International Judicial Lawmaking: A Theoretical and Political Analysis of the WTO Appellate Body
Shoaib A. Ghias
University of California, Berkeley, School of Law, Jurisprudence and Social Policy Program
July, 22 2008
Berkley Journal of International Law (BJIL), Vol. 24, No. 2, 2006
Economic liberalization not only requires rules goveming economic exchange (such as multilateral trade agreements), but also institutions (such as courts) goveming how rules are enforced. However, once courts are established to govem economic exchange, they tend to expand their competence to political and social policy. Political scientists have used this theoretical framework to explain the evolution of national (for example the U.S. Supreme Court) and quasi-intemational (for example the European Court of Justice) judicial institutions. In this article, I explain how this model can be extended to a truly intemational "judicial" institution, the WTO's Appellate Body. The thesis of this article is that the Appellate Body has followed the process predicted by political science by using its institutional independence to develop doctrine that has spilled over to political and social policy areas.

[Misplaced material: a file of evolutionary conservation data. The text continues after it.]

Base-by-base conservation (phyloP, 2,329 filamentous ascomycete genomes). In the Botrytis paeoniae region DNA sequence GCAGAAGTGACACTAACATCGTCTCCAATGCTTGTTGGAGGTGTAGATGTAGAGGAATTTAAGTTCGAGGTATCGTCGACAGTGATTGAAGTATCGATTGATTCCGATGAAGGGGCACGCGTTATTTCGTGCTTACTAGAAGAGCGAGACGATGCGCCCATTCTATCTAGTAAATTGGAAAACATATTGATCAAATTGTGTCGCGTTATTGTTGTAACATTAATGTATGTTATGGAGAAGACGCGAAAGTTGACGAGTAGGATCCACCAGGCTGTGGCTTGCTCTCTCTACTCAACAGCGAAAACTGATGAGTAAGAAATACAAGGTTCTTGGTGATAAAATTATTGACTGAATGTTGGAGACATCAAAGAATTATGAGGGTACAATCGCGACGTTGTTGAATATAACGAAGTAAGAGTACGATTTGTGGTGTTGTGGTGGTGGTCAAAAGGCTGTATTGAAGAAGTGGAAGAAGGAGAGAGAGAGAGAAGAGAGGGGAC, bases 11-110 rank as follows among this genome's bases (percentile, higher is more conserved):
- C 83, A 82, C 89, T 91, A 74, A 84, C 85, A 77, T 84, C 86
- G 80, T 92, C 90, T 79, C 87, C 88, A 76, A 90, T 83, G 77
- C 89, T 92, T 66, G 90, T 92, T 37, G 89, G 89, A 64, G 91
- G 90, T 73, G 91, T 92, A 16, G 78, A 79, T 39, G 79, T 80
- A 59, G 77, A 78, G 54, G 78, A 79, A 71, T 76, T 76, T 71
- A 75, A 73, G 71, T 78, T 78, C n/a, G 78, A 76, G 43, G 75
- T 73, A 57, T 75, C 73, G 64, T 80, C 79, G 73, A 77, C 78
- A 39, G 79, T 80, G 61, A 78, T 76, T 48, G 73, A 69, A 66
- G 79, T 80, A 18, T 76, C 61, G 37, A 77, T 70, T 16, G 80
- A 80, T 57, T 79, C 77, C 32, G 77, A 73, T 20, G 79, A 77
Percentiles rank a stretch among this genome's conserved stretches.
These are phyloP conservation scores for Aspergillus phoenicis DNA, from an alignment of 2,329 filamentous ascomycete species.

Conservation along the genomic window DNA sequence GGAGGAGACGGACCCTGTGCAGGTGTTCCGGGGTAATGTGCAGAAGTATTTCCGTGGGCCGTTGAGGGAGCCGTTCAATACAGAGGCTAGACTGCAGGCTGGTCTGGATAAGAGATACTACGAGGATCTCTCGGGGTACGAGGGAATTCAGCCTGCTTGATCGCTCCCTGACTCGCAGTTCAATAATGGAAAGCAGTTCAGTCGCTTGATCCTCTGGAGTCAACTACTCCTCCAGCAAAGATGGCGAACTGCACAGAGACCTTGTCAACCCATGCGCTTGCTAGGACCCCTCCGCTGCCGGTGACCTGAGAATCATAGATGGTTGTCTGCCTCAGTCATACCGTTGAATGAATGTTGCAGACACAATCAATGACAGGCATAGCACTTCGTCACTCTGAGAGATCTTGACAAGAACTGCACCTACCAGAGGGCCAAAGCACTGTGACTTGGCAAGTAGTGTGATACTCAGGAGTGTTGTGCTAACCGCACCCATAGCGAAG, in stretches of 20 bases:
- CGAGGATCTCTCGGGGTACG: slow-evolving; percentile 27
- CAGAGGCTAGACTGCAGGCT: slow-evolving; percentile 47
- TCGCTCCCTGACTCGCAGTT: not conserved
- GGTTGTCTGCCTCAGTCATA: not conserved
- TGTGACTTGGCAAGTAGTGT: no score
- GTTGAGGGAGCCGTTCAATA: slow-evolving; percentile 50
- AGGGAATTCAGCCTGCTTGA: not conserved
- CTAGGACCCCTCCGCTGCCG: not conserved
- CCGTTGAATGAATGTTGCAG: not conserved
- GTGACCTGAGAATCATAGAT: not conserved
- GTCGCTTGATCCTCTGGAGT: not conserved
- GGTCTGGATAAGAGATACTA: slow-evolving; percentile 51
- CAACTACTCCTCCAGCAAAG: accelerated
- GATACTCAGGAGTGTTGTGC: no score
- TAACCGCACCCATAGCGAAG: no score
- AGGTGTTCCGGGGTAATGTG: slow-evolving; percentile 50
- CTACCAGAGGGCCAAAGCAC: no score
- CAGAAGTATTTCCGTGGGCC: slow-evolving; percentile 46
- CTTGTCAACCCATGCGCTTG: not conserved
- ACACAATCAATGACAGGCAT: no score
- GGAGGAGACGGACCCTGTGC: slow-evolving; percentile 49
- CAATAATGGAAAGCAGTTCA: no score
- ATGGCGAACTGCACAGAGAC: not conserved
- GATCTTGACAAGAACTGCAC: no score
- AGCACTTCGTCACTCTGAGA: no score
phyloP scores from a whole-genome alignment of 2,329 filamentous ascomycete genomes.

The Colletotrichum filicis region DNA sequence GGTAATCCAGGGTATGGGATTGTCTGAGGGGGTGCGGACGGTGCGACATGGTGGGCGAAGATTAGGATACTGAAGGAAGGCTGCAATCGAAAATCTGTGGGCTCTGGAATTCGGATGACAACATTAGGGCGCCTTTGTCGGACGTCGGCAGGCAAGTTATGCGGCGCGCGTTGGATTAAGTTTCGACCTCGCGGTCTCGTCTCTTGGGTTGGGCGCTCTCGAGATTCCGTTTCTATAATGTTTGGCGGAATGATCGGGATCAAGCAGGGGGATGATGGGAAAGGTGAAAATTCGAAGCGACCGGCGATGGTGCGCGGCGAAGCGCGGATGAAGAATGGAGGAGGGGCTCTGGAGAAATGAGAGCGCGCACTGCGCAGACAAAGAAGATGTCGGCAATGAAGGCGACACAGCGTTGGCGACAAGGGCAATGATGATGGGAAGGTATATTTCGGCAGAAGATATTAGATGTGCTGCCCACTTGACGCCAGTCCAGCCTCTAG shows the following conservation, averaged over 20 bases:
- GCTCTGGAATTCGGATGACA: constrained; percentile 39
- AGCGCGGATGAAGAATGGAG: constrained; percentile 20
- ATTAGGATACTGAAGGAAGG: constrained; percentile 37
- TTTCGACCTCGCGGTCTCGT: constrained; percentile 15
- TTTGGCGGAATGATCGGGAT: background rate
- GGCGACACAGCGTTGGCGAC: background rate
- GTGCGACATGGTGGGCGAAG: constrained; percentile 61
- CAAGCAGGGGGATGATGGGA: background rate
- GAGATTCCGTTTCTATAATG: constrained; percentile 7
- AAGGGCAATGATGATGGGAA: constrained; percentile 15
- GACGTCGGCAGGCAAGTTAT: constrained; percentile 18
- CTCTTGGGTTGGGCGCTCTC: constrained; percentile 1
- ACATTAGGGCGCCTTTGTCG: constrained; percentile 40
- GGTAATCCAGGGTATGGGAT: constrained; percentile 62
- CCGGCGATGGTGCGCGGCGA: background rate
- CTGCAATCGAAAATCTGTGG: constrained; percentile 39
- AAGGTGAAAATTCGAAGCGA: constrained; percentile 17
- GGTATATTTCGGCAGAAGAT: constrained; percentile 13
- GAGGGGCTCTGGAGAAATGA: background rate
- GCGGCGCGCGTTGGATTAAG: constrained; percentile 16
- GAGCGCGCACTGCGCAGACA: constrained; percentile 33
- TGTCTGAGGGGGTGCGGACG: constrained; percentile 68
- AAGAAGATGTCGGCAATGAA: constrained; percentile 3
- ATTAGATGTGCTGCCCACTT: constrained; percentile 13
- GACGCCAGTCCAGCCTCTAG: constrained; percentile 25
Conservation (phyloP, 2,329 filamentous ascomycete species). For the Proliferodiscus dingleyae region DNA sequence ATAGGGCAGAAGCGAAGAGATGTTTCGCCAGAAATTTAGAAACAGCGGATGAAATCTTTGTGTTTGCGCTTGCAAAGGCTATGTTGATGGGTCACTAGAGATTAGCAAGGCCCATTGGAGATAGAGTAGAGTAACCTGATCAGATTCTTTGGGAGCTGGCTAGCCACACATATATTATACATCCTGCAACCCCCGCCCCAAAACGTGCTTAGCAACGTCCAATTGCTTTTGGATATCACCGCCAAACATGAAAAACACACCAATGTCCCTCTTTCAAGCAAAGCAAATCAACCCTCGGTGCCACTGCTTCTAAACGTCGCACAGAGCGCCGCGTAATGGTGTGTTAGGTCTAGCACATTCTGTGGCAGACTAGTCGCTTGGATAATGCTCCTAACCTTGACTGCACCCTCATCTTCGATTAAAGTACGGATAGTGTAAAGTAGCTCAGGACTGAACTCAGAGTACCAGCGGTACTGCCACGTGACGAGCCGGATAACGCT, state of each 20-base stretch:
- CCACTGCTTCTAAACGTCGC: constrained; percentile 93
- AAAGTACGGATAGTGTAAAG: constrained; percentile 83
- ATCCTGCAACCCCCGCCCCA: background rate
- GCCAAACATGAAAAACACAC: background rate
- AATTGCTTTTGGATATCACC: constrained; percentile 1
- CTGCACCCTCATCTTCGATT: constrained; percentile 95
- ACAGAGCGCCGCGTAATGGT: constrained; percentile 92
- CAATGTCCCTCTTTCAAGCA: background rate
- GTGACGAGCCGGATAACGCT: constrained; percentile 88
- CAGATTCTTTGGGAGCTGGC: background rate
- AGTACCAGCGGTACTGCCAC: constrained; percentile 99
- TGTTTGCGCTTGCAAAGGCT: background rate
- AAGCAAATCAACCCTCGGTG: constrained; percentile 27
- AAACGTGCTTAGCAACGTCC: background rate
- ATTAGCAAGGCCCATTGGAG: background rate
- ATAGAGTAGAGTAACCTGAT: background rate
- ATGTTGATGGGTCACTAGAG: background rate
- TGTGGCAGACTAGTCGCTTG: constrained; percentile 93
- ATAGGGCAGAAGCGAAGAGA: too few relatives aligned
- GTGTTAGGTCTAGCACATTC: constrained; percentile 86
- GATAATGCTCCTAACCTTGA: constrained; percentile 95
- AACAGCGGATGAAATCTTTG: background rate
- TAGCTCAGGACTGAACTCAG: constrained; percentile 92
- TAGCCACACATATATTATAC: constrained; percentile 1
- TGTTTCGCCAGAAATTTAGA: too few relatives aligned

Number of Pages in PDF File: 20
Keywords: WTO, Appellate Body, Dispute Settlement Understanding, international trade, judicial behavior
Date posted: July 23, 2008
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